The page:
Security-Conscious Open Source Devs Now Wrestle with Government Requirements
Technologists using open source software, long plagued by security concerns, are now facing a new challenge: meeting government requirements enacted to mitigate those concerns.
That's a key takeaway from the new survey-based "2022 Open Source Software Supply Chain Survey Report" from Tidelift, which specializes in managing open source software supply chain health and security. Respondents included software developers, engineering executives and managers, architects, and devops pros.
"Security is open source developers' most urgent challenge, while complying with government requirements is an emerging concern," the report said.
In this year's edition of the report series, the company for the first time asked respondents if complying with government regulations was a challenge, following executive orders and other actions designed to improve cybersecurity in federal agencies and associated organizations. One such action was the May 12, 2021, Executive Order on Improving the Nation's Cybersecurity.
As Virtualization & Cloud Review reported in the recent article "Agencies Advance on Biden's 2021 Zero Trust Order," it stipulated that by the end of fiscal year 2024:
The Federal Government must adopt security best practices; advance toward Zero Trust Architecture; accelerate movement to secure cloud services, including Software as a Service (SaaS), Infrastructure as a Service (IaaS), and Platform as a Service (PaaS); centralize and streamline access to cybersecurity data to drive analytics for identifying and managing cybersecurity risks; and invest in both technology and personnel to match these modernization goals.
The Biden administration has continued to be proactive on the cybersecurity front, as we reported in the recent article, "Biden Signs Metrics Bill to Combat Cybercrime into Law."
So, Tidelift wondered if such actions were becoming a burden to organizations -- were they in fact being challenged by directives to address cybersecurity challenges.
The answer was yes -- resoundingly so among larger organizations.
"Almost half of the largest organizations with more than 10,000 employees are challenged by complying with government requirements (48 percent), with 13 percent naming it the most urgent challenge (almost four times more commonly cited than in smaller organizations)," the report said.
A follow-up question asked respondents to select the most urgent challenge among those they had identified, finding, as usual, security was the most urgent challenge. However, "complying with government regulations" wasn't far behind.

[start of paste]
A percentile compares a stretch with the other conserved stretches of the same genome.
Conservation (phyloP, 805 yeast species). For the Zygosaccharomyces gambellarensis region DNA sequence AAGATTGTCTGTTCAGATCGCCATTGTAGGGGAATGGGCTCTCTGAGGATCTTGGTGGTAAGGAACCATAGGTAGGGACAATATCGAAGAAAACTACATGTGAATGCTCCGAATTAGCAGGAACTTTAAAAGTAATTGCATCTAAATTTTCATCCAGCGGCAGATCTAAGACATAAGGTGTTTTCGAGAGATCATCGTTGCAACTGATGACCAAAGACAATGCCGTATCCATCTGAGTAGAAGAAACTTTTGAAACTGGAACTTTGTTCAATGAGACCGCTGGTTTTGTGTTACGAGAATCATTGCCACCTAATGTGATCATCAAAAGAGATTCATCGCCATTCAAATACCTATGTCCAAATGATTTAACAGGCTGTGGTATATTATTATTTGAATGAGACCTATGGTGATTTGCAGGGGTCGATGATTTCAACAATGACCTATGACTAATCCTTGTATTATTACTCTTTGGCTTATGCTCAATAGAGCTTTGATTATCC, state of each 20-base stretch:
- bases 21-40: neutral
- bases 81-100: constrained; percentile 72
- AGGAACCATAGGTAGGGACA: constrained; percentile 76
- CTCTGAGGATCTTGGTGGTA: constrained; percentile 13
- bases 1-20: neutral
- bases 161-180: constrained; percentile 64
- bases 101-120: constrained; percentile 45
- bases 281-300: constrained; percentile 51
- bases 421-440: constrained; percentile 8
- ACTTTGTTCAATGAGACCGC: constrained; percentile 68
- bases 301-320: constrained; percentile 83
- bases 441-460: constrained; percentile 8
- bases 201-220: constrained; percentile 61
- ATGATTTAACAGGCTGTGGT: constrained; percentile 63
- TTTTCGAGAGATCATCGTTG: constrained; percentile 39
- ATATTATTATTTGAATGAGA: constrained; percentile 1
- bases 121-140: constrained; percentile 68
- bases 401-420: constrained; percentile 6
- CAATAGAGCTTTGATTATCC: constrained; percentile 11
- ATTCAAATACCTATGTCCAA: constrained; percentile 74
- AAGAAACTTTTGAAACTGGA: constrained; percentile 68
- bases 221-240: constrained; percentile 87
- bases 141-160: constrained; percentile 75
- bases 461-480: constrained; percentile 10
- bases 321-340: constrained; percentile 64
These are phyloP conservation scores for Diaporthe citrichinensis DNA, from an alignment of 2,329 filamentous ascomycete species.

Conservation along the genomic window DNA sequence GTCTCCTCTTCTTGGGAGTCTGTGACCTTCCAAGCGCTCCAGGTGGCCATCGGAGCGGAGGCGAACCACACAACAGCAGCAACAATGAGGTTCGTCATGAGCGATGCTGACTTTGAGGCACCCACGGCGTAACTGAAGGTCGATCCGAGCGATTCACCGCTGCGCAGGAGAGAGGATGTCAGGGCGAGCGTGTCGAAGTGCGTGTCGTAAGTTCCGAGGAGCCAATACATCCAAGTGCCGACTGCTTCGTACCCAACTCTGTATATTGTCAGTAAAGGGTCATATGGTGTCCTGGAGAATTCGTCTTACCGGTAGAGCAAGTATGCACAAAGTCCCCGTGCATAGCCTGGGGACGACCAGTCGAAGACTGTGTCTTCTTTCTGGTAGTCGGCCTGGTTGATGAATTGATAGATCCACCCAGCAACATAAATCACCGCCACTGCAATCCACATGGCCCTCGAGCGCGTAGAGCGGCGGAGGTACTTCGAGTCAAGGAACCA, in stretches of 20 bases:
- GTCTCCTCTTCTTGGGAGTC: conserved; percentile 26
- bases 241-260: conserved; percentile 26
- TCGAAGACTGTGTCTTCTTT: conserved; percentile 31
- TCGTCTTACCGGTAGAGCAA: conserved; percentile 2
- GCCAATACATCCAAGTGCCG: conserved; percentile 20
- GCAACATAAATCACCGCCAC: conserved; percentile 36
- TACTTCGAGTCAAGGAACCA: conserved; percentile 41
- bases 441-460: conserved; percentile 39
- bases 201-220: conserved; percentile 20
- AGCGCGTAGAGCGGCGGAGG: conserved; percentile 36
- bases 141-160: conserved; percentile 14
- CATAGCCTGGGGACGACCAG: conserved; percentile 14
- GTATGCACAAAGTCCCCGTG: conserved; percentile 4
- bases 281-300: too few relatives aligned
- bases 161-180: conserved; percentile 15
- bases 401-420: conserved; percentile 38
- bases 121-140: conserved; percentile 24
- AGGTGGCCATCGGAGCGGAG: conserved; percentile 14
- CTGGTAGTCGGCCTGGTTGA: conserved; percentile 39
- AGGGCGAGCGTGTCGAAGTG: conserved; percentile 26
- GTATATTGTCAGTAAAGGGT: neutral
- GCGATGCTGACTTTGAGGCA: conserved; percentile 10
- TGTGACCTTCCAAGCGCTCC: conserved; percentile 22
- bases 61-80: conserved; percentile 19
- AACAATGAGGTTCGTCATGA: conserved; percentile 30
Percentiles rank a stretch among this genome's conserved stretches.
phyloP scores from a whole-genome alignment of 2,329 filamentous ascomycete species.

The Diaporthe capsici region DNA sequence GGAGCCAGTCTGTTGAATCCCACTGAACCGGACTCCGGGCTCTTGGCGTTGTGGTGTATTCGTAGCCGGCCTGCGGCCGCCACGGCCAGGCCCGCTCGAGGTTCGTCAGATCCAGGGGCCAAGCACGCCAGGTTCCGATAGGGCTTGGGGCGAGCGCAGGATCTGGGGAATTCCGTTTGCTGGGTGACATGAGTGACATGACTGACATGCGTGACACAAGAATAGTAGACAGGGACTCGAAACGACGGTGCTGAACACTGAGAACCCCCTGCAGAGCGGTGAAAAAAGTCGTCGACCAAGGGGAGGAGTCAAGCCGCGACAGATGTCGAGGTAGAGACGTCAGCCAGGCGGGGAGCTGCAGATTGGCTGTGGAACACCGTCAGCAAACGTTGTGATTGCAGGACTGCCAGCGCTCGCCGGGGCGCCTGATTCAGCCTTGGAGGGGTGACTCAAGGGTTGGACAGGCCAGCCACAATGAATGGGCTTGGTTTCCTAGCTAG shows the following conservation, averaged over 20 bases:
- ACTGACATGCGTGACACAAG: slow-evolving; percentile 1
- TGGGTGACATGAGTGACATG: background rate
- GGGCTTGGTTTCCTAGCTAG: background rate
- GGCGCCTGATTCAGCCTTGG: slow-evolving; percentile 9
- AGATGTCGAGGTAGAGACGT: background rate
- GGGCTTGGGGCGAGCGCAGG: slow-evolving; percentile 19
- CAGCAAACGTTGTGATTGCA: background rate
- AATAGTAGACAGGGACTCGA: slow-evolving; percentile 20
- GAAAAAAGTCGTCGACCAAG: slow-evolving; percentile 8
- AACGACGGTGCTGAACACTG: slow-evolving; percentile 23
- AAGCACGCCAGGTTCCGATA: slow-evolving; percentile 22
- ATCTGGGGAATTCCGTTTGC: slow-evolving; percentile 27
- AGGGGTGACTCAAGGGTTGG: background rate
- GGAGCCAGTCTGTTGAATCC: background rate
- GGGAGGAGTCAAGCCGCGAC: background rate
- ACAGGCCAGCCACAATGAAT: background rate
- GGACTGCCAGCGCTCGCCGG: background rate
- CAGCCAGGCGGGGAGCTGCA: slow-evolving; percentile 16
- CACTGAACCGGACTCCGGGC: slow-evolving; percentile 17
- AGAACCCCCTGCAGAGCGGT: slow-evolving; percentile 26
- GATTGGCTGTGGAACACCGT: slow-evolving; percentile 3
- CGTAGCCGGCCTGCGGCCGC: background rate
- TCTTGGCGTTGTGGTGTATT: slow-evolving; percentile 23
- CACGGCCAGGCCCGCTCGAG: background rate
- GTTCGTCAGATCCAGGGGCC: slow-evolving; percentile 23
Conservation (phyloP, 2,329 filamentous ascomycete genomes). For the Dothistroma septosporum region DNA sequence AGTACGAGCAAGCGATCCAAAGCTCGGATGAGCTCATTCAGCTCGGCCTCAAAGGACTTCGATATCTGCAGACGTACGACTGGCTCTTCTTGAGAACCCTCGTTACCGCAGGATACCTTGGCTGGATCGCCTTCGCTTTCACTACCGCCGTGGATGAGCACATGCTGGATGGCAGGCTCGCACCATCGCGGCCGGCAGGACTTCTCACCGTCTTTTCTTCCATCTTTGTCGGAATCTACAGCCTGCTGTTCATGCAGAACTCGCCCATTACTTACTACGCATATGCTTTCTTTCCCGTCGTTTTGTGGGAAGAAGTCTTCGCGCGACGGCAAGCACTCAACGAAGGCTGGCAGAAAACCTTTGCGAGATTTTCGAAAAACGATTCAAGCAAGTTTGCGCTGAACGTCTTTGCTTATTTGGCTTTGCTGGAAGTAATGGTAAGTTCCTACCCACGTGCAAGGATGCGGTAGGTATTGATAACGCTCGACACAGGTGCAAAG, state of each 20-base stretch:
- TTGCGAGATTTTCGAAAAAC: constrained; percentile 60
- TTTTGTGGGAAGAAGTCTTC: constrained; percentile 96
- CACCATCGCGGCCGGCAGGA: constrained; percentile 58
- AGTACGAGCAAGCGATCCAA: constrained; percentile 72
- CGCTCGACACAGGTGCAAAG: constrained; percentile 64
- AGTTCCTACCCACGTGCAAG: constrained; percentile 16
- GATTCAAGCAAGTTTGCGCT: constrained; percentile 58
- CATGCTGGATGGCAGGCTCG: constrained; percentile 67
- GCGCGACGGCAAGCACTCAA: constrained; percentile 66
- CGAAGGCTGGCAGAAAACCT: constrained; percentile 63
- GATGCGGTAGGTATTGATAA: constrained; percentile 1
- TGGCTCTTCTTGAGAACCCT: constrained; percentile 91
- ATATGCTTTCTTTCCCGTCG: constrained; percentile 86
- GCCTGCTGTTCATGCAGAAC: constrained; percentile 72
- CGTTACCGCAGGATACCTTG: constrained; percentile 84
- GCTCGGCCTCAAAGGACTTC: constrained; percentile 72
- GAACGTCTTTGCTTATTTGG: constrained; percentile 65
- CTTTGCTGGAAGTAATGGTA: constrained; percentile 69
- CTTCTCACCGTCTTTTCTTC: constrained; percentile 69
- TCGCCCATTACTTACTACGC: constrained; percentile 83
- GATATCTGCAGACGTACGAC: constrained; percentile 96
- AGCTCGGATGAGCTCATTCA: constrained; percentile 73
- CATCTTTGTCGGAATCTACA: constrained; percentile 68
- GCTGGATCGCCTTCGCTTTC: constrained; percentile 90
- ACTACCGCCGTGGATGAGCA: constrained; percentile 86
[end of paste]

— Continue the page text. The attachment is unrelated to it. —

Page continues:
Another chart shows that the new requirements burden -- even though reported being a challenge by 48 percent of respondents -- was far down a long list of such open source development challenges, which also include licensing issues and lengthy or confusing processes for requesting to use new open source components.
Perhaps surprisingly, though, the survey also found only 37 percent of organizations were even aware of the White House executive order on cybersecurity.
That ignorance is likely to lessen, however, as the report's findings jived with others that have pointed out the increasing burden of regulations and requirements facing organizations today. For example, we recently reported on such a survey -- focusing on cloud-native tech like containers -- from Tigera (see "Compliance Requirements Reportedly Slow Cloud-Native, Container Initiatives").
"We are pleased to see that many companies are focusing development on cloud-native applications; however, the report highlights that with cloud-native adoption comes a slew of new requirements and challenges that are driving delays," said the "State of Cloud Native Security" report from Tigera.
Meanwhile, in the new Tidelift report, other highlights beyond regulations/requirements challenges include:
- Only 15 percent of organizations are extremely confident in their open source management practices; the majority have concerns
- Of the top three open source languages, Python earns highest confidence ratings
- Getting approval to use new open source components in large organizations is often slow and tedious
- The best practice of centrally managing a repository of approved open source components is growing rapidly
- 78 percent of organizations are already using SBOMs [software bills of materials] for application development or have plans to in the next year
This fourth annual report in the series from Tidelift polled 696 technologists who were contacted in December 2021 via the company's email lists and social media and vetted to be employed and using open source to build applications at work.
David Ramel is an editor and writer for Converge360.